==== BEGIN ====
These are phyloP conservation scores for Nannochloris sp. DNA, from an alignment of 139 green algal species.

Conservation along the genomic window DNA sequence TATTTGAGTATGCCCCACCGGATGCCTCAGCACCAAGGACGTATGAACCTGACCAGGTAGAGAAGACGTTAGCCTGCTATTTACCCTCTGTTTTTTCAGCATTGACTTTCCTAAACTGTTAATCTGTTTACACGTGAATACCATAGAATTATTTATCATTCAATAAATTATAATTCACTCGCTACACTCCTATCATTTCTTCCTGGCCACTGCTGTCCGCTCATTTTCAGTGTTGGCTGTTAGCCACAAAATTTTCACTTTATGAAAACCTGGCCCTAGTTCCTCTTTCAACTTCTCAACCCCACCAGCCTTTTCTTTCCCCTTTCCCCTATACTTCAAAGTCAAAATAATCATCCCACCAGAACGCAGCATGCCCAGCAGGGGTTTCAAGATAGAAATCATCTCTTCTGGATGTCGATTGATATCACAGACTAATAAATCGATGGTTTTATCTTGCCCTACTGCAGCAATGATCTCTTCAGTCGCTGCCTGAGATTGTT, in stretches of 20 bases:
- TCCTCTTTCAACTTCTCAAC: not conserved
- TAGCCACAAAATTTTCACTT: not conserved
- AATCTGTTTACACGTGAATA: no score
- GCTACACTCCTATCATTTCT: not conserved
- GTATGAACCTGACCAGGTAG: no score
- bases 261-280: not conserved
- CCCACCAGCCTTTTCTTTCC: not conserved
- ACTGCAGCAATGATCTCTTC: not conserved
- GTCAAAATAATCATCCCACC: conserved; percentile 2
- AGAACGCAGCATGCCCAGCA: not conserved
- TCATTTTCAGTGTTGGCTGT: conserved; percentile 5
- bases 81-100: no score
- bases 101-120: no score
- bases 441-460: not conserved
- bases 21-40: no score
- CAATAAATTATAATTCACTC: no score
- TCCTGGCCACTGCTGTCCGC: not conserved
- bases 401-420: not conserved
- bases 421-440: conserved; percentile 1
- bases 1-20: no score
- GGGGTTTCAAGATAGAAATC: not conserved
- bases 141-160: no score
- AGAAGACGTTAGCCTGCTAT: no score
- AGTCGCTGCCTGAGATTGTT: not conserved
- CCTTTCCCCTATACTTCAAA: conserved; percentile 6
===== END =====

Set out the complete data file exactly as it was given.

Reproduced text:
These are phyloP conservation scores for Nannochloris sp. DNA, from an alignment of 139 green algal species.

Conservation along the genomic window DNA sequence TATTTGAGTATGCCCCACCGGATGCCTCAGCACCAAGGACGTATGAACCTGACCAGGTAGAGAAGACGTTAGCCTGCTATTTACCCTCTGTTTTTTCAGCATTGACTTTCCTAAACTGTTAATCTGTTTACACGTGAATACCATAGAATTATTTATCATTCAATAAATTATAATTCACTCGCTACACTCCTATCATTTCTTCCTGGCCACTGCTGTCCGCTCATTTTCAGTGTTGGCTGTTAGCCACAAAATTTTCACTTTATGAAAACCTGGCCCTAGTTCCTCTTTCAACTTCTCAACCCCACCAGCCTTTTCTTTCCCCTTTCCCCTATACTTCAAAGTCAAAATAATCATCCCACCAGAACGCAGCATGCCCAGCAGGGGTTTCAAGATAGAAATCATCTCTTCTGGATGTCGATTGATATCACAGACTAATAAATCGATGGTTTTATCTTGCCCTACTGCAGCAATGATCTCTTCAGTCGCTGCCTGAGATTGTT, in stretches of 20 bases:
- TCCTCTTTCAACTTCTCAAC: not conserved
- TAGCCACAAAATTTTCACTT: not conserved
- AATCTGTTTACACGTGAATA: no score
- GCTACACTCCTATCATTTCT: not conserved
- GTATGAACCTGACCAGGTAG: no score
- bases 261-280: not conserved
- CCCACCAGCCTTTTCTTTCC: not conserved
- ACTGCAGCAATGATCTCTTC: not conserved
- GTCAAAATAATCATCCCACC: conserved; percentile 2
- AGAACGCAGCATGCCCAGCA: not conserved
- TCATTTTCAGTGTTGGCTGT: conserved; percentile 5
- bases 81-100: no score
- bases 101-120: no score
- bases 441-460: not conserved
- bases 21-40: no score
- CAATAAATTATAATTCACTC: no score
- TCCTGGCCACTGCTGTCCGC: not conserved
- bases 401-420: not conserved
- bases 421-440: conserved; percentile 1
- bases 1-20: no score
- GGGGTTTCAAGATAGAAATC: not conserved
- bases 141-160: no score
- AGAAGACGTTAGCCTGCTAT: no score
- AGTCGCTGCCTGAGATTGTT: not conserved
- CCTTTCCCCTATACTTCAAA: conserved; percentile 6